Why are refs missing such thuggery?
The recent thuggery by Kun Aguero of Manchester City and Luis Suarez of Liverpool says a lot about the modern game of football.
This sporting spectacular called soccer is watched and admired by millions of people, including children, all over the world. These so called superstars, who are paid huge sums of money to perform and entertain us, appear to have lost all moral conscience in the pursuit of winning.
Just last week Aguero of Manchester City was seen putting his knee into the back of David Luiz of Chelsea, which could have caused a serious and potentially crippling injury.
Then, on the weekend, we had the really bizarre sight of Suarez, the enigmatic Liverpool striker, biting Ivanovic of Chelsea on the upper arm.
Suarez has since apologised, been fined by his club, and will face charges by the FA, which could result in a lengthy ban.
My question is:
- Where were the match officials, especially the referee, when all of this was happening?
- How come none of the four match officials (referee, two assistant referees and a fourth official) saw the incident?
- The referee Kevin Friend was not that far away – why didn’t he see it?
- The assistant referee was no more than 40 metres from the incident and looking straight across in the direction of the incident – how come he didn’t pick it up?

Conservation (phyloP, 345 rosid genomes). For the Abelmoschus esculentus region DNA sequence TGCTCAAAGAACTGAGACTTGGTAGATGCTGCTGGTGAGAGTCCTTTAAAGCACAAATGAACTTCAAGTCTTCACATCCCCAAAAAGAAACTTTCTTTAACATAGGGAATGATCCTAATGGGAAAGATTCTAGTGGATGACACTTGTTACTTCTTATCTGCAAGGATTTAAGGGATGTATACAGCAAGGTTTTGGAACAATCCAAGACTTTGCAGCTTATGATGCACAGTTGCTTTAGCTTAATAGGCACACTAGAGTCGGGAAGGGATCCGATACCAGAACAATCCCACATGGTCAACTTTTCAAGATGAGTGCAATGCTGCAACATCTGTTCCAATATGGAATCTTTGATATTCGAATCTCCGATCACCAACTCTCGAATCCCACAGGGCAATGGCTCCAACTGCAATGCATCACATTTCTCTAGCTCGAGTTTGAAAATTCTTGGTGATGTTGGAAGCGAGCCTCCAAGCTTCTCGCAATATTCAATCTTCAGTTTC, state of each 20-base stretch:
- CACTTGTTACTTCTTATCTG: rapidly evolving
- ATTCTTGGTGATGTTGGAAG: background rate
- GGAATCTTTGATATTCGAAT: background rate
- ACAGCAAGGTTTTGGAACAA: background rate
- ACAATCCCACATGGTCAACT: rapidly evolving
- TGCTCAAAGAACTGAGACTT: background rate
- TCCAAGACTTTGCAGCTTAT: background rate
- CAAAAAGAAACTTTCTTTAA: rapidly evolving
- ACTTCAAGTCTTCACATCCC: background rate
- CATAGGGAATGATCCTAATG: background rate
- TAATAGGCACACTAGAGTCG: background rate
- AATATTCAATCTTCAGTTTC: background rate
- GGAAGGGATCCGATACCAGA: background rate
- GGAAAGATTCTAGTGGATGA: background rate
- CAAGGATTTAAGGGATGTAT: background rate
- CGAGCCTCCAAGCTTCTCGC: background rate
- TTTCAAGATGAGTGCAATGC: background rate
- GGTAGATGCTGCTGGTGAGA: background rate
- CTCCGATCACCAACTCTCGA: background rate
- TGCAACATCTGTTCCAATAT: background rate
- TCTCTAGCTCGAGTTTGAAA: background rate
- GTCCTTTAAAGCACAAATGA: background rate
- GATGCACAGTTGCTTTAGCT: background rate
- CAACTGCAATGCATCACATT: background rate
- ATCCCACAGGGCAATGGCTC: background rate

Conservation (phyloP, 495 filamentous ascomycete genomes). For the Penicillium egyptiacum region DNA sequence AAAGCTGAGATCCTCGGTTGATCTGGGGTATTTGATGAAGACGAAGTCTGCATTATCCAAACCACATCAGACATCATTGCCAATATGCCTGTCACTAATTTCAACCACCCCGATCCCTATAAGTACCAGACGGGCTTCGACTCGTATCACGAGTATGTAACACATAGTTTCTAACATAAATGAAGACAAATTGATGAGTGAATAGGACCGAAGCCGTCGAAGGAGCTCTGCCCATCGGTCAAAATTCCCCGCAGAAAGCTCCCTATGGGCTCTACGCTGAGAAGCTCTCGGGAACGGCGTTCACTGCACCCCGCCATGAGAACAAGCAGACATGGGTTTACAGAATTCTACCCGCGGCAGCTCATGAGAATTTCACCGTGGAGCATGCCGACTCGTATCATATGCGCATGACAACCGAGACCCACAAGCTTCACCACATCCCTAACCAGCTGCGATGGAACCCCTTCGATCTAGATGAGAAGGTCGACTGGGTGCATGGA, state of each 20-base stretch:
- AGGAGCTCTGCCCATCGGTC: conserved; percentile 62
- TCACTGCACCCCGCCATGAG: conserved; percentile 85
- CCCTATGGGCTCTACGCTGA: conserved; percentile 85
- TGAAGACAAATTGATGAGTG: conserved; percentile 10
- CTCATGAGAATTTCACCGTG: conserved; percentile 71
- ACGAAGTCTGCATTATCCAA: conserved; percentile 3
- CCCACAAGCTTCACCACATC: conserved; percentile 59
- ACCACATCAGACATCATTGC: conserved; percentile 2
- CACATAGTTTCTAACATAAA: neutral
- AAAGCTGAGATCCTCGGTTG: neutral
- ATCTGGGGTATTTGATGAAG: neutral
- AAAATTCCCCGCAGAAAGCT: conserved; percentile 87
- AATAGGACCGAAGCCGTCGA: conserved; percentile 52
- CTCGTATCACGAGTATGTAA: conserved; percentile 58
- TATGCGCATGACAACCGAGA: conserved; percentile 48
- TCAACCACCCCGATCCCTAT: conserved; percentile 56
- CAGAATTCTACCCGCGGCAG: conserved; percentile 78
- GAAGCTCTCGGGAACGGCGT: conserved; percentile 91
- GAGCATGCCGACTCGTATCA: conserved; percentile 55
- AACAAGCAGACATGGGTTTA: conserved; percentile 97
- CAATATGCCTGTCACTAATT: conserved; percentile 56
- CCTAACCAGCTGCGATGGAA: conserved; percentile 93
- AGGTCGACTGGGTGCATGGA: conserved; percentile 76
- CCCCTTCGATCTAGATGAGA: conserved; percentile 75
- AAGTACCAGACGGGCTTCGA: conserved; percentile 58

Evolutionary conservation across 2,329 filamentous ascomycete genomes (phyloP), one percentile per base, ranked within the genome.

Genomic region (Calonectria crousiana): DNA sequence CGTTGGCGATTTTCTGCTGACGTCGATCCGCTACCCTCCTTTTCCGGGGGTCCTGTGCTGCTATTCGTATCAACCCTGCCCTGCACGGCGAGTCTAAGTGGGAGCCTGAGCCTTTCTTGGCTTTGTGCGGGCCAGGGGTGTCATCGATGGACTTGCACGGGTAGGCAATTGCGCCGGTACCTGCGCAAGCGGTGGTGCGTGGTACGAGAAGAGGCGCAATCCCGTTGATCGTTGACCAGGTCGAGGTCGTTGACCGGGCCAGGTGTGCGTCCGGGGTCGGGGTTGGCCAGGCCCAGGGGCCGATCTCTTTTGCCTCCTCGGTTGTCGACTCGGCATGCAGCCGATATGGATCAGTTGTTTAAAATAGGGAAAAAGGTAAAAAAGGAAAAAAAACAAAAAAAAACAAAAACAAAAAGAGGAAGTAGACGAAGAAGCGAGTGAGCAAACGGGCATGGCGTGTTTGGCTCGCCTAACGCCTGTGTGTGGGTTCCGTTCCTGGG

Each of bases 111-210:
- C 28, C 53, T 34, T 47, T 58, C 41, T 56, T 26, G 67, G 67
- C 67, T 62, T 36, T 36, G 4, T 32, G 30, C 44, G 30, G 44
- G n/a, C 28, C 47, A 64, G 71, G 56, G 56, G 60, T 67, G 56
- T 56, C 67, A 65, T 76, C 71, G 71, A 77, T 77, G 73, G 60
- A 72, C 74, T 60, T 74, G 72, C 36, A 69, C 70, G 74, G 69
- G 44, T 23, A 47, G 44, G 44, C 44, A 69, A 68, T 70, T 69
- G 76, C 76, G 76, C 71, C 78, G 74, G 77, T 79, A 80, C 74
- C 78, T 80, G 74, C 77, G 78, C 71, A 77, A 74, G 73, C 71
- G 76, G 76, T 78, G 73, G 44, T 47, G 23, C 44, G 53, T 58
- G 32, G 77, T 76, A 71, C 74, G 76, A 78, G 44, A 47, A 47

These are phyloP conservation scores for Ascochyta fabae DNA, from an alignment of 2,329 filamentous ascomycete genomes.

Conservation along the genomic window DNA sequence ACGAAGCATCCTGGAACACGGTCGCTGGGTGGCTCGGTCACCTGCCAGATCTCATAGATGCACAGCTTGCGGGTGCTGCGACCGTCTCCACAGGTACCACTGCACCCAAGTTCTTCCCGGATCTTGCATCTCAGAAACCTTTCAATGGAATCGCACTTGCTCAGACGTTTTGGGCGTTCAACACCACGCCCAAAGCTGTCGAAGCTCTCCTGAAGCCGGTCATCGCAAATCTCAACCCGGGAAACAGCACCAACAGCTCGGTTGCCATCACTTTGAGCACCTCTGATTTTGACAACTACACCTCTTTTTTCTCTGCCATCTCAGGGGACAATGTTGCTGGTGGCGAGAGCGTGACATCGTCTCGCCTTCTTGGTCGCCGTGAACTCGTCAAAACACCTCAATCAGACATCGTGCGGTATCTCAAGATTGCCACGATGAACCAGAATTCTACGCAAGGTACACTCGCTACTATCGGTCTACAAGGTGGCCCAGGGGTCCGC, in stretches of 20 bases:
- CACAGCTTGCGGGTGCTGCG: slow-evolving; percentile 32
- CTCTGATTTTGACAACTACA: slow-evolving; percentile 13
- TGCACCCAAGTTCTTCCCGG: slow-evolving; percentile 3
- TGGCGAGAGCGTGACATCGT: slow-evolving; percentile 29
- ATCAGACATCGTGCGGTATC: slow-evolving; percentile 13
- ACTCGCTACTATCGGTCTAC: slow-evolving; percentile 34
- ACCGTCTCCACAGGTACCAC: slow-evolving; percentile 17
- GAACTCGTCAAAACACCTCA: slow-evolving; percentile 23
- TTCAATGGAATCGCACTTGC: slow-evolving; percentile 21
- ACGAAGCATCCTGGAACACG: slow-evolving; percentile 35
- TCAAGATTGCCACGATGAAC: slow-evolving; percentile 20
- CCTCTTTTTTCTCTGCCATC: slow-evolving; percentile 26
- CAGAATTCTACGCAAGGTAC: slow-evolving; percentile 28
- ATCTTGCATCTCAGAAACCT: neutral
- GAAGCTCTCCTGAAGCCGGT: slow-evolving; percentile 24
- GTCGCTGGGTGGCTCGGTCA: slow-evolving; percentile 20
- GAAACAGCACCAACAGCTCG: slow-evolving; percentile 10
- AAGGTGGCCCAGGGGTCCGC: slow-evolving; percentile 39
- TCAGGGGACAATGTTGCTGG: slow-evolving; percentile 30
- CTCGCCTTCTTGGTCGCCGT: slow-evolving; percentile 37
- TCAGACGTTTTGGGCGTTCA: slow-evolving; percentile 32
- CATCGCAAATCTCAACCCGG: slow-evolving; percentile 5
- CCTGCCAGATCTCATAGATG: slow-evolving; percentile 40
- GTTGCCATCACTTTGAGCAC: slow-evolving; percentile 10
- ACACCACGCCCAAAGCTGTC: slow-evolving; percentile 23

I have said many, many times that I don’t criticise referees for what they are doing – I criticise them for what they are NOT doing. This kind of performance by experienced, and sometimes Fifa, referees is not acceptable.
- Is it a case of them not wanting to see such incidents?
- Are they turning a “blind eye” because of the severe action they would be forced to take?
- Are they scared of the reaction from the benches and the spectators?
- Why are they not taking appropriate action to stem this blatant thuggery?
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When answers to the above questions go unanswered, the public at large begin to wonder if some teams are not receiving special treatment from certain referees.
People can become cynical and suspicions, and who can blame them.
The need for an independent refereeing body, as I have said in the past, which would be free from all interference and influence from “soccer politicians”, is long overdue.
Howard Webb axed
I am regularly asked whether referees have their day of reckoning if they have a bad game. The answer is - yes they do. To prove the point, Howard Webb, who refereed the World Cup final in 2010 in South Africa, has been demoted two divisions, to league one, for next weekend after a poor performance in the recent EPL Newcastle v Sunderland game.
The match inspector said he disallowed a completely legal goal by Papiss Cisse of Newcastle while David Vaughan of Sunderland was allowed to score when he was offside.
Mr Webb also missed out on a bad challenge from Yoan Gouffan and waved away a penalty appeal.
His two assistant referees, Darren Cann and Mile Mullarkey, who also came under sharp criticism after the Tyne-Wear derby, will join him to take charge of Colchester’s clash with Shrewsbury this Saturday.
This action is correct as no match officials, regardless of standing or reputation, are above the game and should be disciplined for poor performances.
Thank goodness someone has the guts to take action.
Dr Errol Sweeney